October 18, 2013

Looking ahead to 2014

I've read a lot of gloating the last couple days at MSM websites and "progressive" blogs over Boss Obama and the Democrats' seeming "victory" in the whole government shutdown affair. Included in a lot of that boasting is the claim that next year's mid-term elections will be disastrous for the GOP.


The American public's collective memory lasts about one week, maybe two. Conveniently forgotten by all the 'bats is that the GOP won back the House in 2010 (and kept it in 2012) -- a lopsided victory rivaled only by the 1994 GOP House takeover -- precisely because of the clusterf*** that is ObumbleCare. The 1994 victory was in large part for the same reason. So, yeah, sure, the GOP came out the bigger loser after the "deal" made the other day, but is the public gonna give a hoot come November 2014? Or, more likely, will the Hurricane Katrina-like disaster that is ObumbleCare drive people to the polls ... to vote against it?

It's true that all the technical glitches that have plagued the ACA rollout may be resolved by next summer. But, will the drastic increases in healthcare costs that way too many Americans will face be rectified? And, even if the tech problems are resolved, will it be in time? Unlikely. Thus, it's highly likely is that Boss Obama will sometime in the near future anoint himself "savior," and "after much reflection and consideration" propose -- just like the GOP wanted during the recent gov. shutdown -- a delay in the individual mandate. Which, basically, is a delay in the whole of ObumbleCare. This will lessen the anger directed at the administration (and Democrats) before the mid-terms, thereby lessening Republican gains in the House and Senate. The problem with this, however, is it presents problems in 2016 for Hillary Clinton, or whomever becomes President Lemon's Democrat successor.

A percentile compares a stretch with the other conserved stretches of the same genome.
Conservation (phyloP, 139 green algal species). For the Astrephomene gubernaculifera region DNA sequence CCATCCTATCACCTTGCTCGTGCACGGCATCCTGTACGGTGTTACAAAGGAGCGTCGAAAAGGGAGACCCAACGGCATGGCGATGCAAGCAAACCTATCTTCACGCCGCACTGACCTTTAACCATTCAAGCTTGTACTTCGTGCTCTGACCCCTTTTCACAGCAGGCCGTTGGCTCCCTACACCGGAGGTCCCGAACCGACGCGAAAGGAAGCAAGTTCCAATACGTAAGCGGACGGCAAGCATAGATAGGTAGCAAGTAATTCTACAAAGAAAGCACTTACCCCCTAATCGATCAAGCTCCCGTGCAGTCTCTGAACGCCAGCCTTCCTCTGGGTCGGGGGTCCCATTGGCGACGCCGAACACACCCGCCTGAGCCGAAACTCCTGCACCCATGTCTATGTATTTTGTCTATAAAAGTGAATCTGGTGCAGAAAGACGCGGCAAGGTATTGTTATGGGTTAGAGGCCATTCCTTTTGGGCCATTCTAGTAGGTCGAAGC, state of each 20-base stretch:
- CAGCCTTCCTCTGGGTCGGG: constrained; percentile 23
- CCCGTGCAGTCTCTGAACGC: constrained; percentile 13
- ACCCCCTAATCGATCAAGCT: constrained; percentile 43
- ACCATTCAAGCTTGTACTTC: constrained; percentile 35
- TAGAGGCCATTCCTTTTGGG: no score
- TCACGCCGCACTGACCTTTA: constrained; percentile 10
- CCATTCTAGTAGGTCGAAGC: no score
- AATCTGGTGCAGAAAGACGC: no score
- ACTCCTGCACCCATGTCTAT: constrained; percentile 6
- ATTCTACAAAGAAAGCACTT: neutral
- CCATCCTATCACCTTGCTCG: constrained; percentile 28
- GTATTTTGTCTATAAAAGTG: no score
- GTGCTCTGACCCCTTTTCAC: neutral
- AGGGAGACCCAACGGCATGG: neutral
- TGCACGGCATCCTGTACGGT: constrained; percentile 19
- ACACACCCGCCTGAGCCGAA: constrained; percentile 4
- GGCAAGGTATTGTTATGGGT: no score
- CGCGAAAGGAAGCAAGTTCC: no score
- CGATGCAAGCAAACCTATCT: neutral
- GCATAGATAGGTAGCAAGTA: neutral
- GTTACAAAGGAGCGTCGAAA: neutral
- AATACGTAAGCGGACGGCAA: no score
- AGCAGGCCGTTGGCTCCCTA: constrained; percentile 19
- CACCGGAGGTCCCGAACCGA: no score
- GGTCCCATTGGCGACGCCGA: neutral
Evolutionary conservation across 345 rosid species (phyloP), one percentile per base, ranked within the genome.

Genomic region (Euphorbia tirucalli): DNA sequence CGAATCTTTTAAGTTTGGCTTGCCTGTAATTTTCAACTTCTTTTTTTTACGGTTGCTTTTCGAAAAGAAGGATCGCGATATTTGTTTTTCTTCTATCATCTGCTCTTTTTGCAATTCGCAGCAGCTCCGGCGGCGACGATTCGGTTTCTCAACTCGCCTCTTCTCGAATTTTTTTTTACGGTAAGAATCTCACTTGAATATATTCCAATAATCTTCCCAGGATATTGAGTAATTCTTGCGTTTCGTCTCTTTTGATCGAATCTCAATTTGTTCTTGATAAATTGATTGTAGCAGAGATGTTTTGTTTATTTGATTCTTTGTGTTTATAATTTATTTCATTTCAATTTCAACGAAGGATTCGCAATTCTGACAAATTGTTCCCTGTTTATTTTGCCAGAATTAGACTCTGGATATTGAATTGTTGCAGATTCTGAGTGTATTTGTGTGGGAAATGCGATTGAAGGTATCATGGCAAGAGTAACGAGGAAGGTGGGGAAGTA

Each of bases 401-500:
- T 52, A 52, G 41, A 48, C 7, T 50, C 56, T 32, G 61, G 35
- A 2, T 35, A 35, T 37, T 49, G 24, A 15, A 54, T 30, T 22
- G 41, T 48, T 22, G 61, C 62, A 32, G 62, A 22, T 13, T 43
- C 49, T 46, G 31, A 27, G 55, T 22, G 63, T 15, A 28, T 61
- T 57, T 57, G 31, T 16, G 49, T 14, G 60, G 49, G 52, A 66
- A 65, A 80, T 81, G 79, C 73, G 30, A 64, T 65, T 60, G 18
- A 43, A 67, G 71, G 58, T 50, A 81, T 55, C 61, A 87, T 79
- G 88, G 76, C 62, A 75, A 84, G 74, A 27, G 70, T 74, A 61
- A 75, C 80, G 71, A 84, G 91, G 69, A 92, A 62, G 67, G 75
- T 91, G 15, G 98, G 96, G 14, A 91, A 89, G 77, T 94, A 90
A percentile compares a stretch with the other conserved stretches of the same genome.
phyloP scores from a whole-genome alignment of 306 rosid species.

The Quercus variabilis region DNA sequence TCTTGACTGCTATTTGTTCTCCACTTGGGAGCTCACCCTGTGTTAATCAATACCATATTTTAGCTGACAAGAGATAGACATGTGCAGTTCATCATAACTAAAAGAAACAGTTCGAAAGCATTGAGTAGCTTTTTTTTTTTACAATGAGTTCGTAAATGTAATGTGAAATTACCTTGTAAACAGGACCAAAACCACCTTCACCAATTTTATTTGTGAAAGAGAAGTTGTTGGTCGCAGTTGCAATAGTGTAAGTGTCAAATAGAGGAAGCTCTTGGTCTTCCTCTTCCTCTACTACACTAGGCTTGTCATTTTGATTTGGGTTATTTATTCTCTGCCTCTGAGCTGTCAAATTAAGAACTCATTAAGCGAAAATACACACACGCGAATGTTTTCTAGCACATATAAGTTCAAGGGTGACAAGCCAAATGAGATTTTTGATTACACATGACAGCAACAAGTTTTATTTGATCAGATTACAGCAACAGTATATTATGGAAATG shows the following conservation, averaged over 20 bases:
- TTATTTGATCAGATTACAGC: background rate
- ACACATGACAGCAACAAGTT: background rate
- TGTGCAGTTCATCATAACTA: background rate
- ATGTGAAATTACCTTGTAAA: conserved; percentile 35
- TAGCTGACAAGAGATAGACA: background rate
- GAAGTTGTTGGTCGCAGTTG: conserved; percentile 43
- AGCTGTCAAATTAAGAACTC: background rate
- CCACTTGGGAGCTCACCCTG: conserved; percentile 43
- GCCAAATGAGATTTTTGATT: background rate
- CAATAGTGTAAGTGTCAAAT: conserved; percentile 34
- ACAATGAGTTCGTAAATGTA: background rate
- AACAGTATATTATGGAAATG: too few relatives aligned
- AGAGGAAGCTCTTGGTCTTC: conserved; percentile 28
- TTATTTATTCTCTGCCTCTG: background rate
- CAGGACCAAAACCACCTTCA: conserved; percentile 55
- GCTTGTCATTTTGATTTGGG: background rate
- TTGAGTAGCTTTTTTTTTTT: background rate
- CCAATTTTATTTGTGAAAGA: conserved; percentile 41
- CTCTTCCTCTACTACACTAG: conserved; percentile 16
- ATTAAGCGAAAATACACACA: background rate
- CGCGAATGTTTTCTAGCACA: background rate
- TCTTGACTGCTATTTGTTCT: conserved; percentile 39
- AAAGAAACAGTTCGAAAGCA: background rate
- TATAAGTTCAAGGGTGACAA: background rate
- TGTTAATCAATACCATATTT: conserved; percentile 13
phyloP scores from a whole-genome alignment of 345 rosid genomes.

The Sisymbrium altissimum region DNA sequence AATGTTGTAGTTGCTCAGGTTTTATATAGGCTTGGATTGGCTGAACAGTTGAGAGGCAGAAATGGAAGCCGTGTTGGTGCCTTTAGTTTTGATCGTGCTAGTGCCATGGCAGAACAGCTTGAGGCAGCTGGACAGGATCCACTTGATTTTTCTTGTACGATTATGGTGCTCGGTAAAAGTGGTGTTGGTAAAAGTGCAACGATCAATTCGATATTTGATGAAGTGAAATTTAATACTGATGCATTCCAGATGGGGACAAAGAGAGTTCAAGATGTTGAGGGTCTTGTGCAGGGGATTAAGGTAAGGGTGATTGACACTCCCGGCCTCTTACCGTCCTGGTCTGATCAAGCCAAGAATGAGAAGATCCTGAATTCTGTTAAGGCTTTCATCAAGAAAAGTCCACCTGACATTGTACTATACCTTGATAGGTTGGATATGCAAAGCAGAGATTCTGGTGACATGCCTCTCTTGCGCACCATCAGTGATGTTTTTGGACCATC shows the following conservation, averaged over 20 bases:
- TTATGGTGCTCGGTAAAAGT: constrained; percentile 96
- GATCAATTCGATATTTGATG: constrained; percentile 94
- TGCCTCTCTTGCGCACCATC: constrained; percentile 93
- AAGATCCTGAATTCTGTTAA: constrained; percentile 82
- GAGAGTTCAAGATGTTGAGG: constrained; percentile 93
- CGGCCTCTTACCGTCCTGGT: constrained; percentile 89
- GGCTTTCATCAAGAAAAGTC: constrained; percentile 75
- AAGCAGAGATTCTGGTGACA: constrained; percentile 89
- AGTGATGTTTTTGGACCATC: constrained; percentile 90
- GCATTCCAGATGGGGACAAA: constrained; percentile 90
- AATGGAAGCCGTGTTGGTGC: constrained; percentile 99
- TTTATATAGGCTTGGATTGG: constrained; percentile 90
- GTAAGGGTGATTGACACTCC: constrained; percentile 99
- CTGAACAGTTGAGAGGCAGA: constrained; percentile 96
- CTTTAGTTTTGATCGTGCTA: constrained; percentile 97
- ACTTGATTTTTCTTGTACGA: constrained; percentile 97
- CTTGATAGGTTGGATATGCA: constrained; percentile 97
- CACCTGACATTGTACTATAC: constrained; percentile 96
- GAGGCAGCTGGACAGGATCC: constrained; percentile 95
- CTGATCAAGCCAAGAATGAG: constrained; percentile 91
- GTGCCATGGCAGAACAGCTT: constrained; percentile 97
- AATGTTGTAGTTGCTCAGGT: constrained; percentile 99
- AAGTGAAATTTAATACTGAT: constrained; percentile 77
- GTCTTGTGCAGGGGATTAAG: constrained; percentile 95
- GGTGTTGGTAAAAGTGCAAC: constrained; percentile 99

Also consider the political ads the GOP could air if Obama unilaterally delays ObumbleCare for a year (no, I don't know how he'd be legally able to do that either, but it hasn't stopped him before):

"October 2013: The main request of GOP members of the House and Senate was for a one year delay in ObamaCare. But the president and Democratic leaders in the House and Senate stood firm and said 'no.' The impasse resulted in a two week shutdown of the federal government. And, despite having discretion on the use of funds during the shutdown, the president put more guards at open-air memorials and parks than around the US embassy in Benghazi, Libya. World War II veterans were prevented from visiting their memorial, but a march for illegal immigrants was permitted.

But then, shortly after the shutdown ended, President Obama claimed that after much consideration, he would delay his healthcare plan ... for one year."

Posted by Hube at October 18, 2013 01:51 PM | TrackBack

Comments  (We reserve the right to edit and/or delete any comments. If your comment is blocked or won't post, e-mail us and we'll post it for you.)

The American public's collective memory lasts about one week, maybe two.

Good point.

Posted by: mynym at October 19, 2013 08:08 PM

'I don't know how he'd be legally able to do that either, but it hasn't stopped him before'

Maybe he could ask the Republicans to defund it?

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